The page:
Central Bank

A central bank is responsible for the stability of a country's currency and it's supply. It does so by controlling interest rates, conducting open market operations by buying bonds and setting the required reserve ratio for banks. A central bank also acts as a borrower for banks as a final option. Governments on some countries have direct control of their central banks allowing them to set their currency at a rate they desire but a majority of the central banks are independent keeping political interests at bay.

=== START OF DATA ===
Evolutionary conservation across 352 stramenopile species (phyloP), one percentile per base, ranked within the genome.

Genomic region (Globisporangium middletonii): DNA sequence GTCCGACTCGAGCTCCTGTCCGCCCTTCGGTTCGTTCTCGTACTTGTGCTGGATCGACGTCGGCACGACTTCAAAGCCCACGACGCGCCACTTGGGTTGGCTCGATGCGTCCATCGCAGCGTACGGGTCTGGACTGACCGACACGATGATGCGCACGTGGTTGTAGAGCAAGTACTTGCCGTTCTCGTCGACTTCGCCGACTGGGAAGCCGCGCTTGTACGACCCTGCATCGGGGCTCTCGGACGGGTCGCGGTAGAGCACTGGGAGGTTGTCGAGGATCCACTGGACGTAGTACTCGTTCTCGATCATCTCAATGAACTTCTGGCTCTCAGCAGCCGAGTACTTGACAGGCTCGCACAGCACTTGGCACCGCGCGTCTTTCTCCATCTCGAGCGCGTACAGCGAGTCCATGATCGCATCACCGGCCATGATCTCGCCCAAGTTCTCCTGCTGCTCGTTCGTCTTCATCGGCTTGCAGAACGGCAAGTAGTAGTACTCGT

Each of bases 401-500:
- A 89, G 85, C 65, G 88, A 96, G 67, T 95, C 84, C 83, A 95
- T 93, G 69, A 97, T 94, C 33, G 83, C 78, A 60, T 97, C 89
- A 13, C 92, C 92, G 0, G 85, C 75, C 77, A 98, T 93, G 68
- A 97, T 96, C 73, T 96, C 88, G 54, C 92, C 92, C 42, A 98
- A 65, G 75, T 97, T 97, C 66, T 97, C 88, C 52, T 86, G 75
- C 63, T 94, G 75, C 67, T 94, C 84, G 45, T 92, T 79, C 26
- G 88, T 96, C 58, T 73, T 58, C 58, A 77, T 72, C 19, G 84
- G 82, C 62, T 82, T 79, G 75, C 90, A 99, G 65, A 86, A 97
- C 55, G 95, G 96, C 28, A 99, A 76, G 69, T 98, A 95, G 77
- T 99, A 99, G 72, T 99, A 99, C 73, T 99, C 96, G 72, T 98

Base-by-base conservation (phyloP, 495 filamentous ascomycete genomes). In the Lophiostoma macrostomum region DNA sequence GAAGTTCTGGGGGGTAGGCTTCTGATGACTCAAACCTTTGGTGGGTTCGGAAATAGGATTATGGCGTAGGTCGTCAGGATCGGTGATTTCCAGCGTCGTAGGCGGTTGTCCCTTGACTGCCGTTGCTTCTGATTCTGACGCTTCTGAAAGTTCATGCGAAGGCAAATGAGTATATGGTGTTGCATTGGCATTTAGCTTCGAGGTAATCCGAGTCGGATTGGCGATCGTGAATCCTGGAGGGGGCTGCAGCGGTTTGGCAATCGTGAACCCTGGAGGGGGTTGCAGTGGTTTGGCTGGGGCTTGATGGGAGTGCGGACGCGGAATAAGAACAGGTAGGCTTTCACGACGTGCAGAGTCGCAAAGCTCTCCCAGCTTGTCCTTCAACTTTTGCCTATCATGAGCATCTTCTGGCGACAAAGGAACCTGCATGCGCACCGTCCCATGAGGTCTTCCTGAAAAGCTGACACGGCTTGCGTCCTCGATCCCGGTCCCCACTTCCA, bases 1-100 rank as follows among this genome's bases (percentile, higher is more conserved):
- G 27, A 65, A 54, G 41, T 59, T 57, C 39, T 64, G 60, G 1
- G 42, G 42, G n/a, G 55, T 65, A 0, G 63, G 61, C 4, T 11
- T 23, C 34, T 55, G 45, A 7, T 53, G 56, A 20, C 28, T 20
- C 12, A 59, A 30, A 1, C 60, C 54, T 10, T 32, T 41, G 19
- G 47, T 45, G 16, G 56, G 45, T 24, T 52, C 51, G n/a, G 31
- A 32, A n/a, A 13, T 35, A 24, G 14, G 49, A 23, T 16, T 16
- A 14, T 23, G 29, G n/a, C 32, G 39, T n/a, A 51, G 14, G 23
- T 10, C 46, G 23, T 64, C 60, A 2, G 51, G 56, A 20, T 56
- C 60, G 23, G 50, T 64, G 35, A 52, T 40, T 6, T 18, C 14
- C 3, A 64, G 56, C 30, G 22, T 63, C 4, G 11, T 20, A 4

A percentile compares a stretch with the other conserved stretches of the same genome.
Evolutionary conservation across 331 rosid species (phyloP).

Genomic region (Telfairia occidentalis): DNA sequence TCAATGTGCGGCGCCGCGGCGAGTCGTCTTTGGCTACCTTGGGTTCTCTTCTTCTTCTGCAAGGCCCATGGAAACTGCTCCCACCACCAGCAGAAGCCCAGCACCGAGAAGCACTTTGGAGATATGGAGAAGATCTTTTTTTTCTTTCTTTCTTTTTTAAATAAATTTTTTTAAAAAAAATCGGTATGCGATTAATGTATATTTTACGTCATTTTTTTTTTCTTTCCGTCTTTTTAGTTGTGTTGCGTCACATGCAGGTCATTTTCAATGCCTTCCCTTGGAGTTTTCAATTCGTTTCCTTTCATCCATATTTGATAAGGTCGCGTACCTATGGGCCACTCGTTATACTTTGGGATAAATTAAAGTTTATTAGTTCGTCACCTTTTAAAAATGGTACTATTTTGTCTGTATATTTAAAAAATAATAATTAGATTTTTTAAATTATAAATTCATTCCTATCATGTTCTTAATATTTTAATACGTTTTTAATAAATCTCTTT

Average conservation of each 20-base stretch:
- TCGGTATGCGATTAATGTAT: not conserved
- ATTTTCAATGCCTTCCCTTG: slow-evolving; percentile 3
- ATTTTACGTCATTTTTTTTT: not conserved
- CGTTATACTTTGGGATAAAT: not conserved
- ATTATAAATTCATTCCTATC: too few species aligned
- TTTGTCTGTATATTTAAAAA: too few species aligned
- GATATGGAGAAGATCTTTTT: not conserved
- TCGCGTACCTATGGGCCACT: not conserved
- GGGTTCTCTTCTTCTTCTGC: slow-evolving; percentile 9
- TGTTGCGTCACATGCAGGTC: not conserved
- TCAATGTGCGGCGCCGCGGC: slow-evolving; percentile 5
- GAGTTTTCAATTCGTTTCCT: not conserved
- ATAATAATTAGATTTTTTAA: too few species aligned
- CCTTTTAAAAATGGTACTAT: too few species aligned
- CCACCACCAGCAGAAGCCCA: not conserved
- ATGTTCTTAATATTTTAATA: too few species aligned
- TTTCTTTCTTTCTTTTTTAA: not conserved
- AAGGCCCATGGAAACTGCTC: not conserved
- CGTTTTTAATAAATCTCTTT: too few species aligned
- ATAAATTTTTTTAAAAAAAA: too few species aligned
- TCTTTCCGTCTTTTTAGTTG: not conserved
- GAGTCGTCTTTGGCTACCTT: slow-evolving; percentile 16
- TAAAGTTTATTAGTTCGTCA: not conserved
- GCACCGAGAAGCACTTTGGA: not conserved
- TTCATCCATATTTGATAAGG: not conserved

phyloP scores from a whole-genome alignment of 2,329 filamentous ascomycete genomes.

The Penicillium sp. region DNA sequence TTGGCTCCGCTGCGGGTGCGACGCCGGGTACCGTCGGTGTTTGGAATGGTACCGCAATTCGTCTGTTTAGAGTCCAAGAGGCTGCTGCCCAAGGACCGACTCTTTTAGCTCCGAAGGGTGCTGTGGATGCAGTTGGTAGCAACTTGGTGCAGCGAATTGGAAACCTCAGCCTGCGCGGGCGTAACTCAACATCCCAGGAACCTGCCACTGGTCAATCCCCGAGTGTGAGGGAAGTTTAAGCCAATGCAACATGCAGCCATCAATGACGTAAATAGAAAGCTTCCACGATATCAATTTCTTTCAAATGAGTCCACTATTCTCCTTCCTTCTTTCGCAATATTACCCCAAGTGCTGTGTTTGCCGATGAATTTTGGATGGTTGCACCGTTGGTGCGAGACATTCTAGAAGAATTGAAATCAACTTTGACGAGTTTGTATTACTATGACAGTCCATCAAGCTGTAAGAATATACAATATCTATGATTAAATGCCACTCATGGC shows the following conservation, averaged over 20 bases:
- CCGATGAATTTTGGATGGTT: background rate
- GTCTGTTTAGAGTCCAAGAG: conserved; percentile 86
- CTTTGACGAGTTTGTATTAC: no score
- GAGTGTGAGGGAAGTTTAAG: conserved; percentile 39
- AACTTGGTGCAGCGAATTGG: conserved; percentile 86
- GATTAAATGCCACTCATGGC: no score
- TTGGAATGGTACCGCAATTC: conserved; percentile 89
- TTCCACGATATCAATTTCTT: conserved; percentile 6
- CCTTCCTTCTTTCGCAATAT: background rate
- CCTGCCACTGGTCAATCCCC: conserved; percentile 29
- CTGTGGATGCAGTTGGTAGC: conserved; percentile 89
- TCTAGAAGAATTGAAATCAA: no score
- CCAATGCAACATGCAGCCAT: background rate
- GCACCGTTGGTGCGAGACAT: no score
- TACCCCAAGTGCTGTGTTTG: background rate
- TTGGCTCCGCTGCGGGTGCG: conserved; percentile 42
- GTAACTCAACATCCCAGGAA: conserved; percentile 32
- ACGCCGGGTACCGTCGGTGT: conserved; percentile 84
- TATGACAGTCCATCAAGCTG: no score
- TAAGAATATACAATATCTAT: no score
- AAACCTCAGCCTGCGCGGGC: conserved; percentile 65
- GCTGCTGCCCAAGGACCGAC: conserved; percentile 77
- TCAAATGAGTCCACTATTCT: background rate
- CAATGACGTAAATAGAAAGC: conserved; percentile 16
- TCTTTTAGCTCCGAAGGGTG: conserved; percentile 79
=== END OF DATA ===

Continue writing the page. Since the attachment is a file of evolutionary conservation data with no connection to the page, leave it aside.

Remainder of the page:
Central banks assume whether their country uses fiat currency, currency union, gold-backed currency or a currency board. Most currencies today are not backed up by anything so that "promise to pay" is basic trust that the currency they're holding could be exchanged to the same currency which is worth the same or a foreign currency carrying the same value. A central bank is also responsible for issuing out a standard form of currency and can literally print out money to back it's liabilities.

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